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Creating and Managing Subtracks with GBrowse2
For the main GBrowse 2.0 HOWTO article, see: GBrowse 2.0 HOWTO.
As of GBrowse version 2.09, you can create an unlimited number of subtracks within a single major track in order to group a series of datasets that are logically linked, such as a timecourse. You can choose which subtracks to show by default and the order in which they will appear. When the user clicks a designated area in the titlebar, a dialog box appears that allows the user to select which subtracks to make visible. The user can also drag subtrack labels up and down to adjust the order in which they are displayed.
There are two mechanisms for defining subtracks. The "Metadata" mechanism (new in version 2.48) is used when you have one feature per subtrack such as a whole genome quantitative ("wiggle") feature and each feature is enumerable by its display name. You provide a file that lists each feature subtrack explicitly.
The second mechanism is more flexible and is used when there are too many features to list explicitly and/or there are more than one feature per subtrack. In this scheme, each subtrack is defined by a set of feature filters. The filters are applied to each filter in turn, sorting them into the appropriate subtrack.
If you have just a few features and there is a one-to-one correspondence between feature and subtrack, then the easiest way to define subtracks is by use of an external metadata file. A typical file looks like this:
[feature_name_1] :dbid = f101 :selected = 1 display_name = My First Feature type = some_type1 method = my_method1 source = my_source1 some_attribute = value1 another_attribute = value2 [feature_name_2] :dbid = f102 :selected = 1 display_name = My Second Feature type = some_type2 method = my_method2 source = my_source2 some_attribute = value3 another_attribute = value4 [feature_name_3] :dbid = f103 type = some_type2 method = my_method2 source = my_source2 some_attribute = value5 another_attribute = value6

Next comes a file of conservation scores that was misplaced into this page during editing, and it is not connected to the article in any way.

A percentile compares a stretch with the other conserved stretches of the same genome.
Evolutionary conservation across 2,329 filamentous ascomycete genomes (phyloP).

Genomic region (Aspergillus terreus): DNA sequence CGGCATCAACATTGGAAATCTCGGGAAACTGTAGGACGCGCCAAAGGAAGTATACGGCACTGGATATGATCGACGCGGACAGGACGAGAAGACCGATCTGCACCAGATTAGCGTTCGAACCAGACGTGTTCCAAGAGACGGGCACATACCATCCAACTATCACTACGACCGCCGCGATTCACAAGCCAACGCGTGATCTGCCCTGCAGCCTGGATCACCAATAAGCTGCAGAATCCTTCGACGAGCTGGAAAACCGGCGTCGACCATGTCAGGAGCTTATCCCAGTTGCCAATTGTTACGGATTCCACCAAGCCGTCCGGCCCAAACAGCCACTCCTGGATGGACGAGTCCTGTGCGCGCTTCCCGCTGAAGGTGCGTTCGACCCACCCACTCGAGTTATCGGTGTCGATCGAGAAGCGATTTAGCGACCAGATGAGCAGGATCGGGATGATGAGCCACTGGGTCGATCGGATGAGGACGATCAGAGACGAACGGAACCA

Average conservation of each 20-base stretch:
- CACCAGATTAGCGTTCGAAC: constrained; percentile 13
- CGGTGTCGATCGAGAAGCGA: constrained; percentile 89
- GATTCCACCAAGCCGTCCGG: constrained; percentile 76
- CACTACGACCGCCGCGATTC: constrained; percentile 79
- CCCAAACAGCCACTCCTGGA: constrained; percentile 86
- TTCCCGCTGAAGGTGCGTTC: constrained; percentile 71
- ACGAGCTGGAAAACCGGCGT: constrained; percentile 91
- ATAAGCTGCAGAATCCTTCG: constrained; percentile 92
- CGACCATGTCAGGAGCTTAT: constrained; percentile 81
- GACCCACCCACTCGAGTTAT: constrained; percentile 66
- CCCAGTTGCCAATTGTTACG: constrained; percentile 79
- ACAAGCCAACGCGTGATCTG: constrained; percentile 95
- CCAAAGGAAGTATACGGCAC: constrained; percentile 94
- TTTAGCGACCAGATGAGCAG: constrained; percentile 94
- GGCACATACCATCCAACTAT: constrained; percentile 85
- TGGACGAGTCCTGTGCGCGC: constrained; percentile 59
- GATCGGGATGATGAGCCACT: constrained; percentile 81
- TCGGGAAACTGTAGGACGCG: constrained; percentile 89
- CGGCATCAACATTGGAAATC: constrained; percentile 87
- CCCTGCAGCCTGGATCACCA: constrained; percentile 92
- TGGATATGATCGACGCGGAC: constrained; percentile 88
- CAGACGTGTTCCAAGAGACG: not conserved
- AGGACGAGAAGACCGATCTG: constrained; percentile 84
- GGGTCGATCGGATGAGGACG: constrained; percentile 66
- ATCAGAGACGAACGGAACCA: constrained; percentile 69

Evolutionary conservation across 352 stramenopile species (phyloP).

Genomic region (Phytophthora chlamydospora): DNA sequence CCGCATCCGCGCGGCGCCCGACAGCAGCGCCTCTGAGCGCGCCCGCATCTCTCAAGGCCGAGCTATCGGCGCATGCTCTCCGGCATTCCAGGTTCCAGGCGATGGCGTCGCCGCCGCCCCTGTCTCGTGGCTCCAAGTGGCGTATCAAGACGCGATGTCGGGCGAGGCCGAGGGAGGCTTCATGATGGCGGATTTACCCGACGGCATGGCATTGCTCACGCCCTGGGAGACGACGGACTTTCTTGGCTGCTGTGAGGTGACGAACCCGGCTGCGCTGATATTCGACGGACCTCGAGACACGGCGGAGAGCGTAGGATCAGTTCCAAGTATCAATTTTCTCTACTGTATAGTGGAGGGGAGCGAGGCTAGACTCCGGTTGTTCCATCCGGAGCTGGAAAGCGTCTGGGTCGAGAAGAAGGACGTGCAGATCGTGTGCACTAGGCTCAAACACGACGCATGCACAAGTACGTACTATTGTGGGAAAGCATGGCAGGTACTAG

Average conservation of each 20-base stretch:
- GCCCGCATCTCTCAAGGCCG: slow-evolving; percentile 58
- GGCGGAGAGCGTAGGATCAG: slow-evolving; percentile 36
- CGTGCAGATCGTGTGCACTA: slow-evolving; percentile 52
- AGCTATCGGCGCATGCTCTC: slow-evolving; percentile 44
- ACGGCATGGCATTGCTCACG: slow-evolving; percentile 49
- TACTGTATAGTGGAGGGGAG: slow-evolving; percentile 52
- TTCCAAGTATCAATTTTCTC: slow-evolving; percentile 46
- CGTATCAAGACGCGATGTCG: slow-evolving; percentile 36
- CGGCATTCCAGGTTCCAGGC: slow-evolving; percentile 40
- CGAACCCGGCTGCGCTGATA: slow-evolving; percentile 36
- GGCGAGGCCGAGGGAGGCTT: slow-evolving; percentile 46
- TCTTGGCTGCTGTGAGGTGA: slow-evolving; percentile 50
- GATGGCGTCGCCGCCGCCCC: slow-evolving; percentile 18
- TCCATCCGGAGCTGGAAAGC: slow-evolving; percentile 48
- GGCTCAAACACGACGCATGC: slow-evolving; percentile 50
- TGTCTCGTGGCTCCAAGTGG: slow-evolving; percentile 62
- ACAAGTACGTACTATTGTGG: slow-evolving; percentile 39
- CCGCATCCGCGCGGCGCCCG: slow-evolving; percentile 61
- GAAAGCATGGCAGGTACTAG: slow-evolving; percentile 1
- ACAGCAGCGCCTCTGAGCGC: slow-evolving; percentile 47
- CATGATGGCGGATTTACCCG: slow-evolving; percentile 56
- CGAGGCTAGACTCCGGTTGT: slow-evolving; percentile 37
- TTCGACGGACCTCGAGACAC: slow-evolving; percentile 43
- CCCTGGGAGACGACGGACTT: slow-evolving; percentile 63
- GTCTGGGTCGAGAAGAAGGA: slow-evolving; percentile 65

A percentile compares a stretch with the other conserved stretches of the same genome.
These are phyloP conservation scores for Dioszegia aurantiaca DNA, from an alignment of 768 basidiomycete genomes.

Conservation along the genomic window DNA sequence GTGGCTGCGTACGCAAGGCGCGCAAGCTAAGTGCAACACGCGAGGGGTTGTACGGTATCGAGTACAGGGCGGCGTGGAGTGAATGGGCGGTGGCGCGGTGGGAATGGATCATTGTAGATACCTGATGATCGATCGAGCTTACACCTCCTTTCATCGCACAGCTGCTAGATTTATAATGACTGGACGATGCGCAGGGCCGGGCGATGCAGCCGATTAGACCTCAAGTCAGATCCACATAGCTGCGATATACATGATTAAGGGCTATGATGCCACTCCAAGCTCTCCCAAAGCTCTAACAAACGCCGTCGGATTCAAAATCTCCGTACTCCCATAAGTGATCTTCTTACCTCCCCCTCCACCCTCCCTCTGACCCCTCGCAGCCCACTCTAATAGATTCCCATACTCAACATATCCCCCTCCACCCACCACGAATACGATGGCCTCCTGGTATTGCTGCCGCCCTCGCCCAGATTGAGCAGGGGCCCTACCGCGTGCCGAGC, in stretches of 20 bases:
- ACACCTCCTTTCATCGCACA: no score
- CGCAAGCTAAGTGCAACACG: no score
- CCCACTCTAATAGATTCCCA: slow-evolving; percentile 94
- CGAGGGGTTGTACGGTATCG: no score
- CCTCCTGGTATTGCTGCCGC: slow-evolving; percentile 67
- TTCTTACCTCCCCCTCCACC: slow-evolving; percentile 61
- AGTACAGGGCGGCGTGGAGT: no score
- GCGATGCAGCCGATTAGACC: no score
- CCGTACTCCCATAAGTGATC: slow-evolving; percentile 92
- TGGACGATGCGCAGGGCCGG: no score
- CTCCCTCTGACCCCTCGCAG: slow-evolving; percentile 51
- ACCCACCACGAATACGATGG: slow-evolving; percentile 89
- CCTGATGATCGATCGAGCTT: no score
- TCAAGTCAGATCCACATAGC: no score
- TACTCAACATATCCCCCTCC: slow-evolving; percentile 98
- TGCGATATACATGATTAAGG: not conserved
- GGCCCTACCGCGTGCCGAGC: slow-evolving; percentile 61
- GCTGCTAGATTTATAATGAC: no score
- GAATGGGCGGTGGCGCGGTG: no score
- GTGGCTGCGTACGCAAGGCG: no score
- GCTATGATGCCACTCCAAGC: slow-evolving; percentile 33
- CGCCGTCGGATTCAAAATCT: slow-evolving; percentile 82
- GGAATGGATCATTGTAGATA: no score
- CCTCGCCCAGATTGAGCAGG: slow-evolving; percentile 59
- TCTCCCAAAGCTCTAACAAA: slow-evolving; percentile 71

Each [stanza] begins with the name of a feature as it is represented in the underlying database. Below each [stanza] heading are a series of tag=value pairs. The following tag names have special meaning:
:dbid Optional unique identifier for the subtrack; If provided, it can be used in the GBrowse URL to select the subtrack. :selected If true, this subtrack is selected by default when the containing track is turned on. display_name Display name for the feature. If not present, will default to the feature's native display name (i.e. the one in the [stanza]). type What is returned by calling the feature's type() method. method What is returned by calling the feature's method() method. source What is returned by calling the feature's source() method. score What is returned by calling the feature's score() method.
Any other tags become sortable attributes which are displayed by the GBrowse subtrack selection dialog box. For this to work properly, each tag must be present in each stanza. Tags that are present in some stanzas and not others are ignored.
Save this file anywhere convenient and then associate it with the desired track using the metadata option. This option takes the full path name to the metadata file. For example:
[ChIP-Seq] database = Peaks feature = signal glyph = vista_ploat metadata = /var/www/gbrowse2/databases/chip-seq/metadata.txt
Here is a full working example of a metadata-based subtrack definition that shows a number of ChIP-seq experiments with the attributes "factor", "stage" and "algorithm". The subtrack selection dialog that this generates is shown on the right.
The database stanza:
[Chip:database] db_adaptor = Bio::DB::SeqFeature::Store db_args = -adaptor memory -dsn /var/www/gbrowse2/databases/elegans_peakcallcomparison search options = none
The features in this database are named "BLMP1-L1 Berkeley", "BLMP1-L1 IDR", etc. An excerpt from one of the GFF3 files that comprises this database can be found at Using the vista_plot Glyph.
The track stanza:
[ChIP-Seq] database = Chip feature = signal glyph = vista_ploat metadata = /var/www/gbrowse2/databases/chip-seq/metadata.txt
Metadata file in /var/www/gbrowse2/databases/chip-seq/metadata.txt.
[BLMP1-L1 Berkeley] :dbid=101 :selected=1 factor = BMLP1 stage = L1 algorithm = Berkeley [BLMP1-L1 IDR] :dbid=102 :selected=1 factor = BMLP1 stage = L1 algorithm = IDR [BLMP1-L1 Published] :dbid=103 factor = BMLP1 stage = L1 algorithm = Published [UNC130-L1 Berkeley] factor = UNC130 stage = L1 :dbid=104 algorithm = Berkeley [UNC130-L1 IDR] factor = UNC130 stage = L1 :dbid=105 algorithm = IDR [UNC130-L1 Published] factor = UNC130 stage = L1 :dbid=106 algorithm = Published